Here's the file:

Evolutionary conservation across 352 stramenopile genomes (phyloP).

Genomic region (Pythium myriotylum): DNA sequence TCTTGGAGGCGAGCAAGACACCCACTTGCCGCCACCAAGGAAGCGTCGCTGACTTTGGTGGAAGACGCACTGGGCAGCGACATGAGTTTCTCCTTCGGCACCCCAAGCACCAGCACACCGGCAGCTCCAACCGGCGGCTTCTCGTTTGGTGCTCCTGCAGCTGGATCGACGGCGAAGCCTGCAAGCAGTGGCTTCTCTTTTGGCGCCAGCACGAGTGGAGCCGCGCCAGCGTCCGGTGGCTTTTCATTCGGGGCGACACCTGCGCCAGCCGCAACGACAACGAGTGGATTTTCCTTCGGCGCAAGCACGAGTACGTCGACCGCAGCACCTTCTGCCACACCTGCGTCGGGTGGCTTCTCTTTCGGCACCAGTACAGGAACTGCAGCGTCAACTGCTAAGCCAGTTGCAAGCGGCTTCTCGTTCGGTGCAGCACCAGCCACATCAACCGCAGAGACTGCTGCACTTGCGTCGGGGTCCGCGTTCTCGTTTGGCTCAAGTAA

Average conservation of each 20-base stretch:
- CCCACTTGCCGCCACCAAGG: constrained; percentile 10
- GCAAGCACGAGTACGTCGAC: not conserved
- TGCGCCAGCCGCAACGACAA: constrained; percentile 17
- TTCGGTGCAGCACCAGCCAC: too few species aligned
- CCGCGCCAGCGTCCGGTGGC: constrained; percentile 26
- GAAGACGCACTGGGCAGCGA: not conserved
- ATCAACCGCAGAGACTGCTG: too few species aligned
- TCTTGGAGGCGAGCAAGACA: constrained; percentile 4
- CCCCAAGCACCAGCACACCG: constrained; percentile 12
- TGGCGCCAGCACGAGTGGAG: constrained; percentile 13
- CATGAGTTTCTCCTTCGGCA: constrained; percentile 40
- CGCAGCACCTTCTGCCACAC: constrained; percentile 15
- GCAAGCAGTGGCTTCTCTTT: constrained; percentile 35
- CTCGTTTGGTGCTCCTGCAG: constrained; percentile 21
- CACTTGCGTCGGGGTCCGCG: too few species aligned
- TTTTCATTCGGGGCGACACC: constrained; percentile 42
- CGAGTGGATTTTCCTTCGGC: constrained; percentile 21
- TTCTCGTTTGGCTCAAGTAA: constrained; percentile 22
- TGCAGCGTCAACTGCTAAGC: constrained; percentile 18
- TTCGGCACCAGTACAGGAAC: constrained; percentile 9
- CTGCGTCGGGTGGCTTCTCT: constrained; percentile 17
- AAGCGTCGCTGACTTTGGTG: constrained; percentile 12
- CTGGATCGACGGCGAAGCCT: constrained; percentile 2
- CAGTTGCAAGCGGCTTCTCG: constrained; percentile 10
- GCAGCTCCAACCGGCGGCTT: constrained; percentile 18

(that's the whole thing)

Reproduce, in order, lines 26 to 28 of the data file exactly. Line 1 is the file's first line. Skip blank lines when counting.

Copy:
- CTGGATCGACGGCGAAGCCT: constrained; percentile 2
- CAGTTGCAAGCGGCTTCTCG: constrained; percentile 10
- GCAGCTCCAACCGGCGGCTT: constrained; percentile 18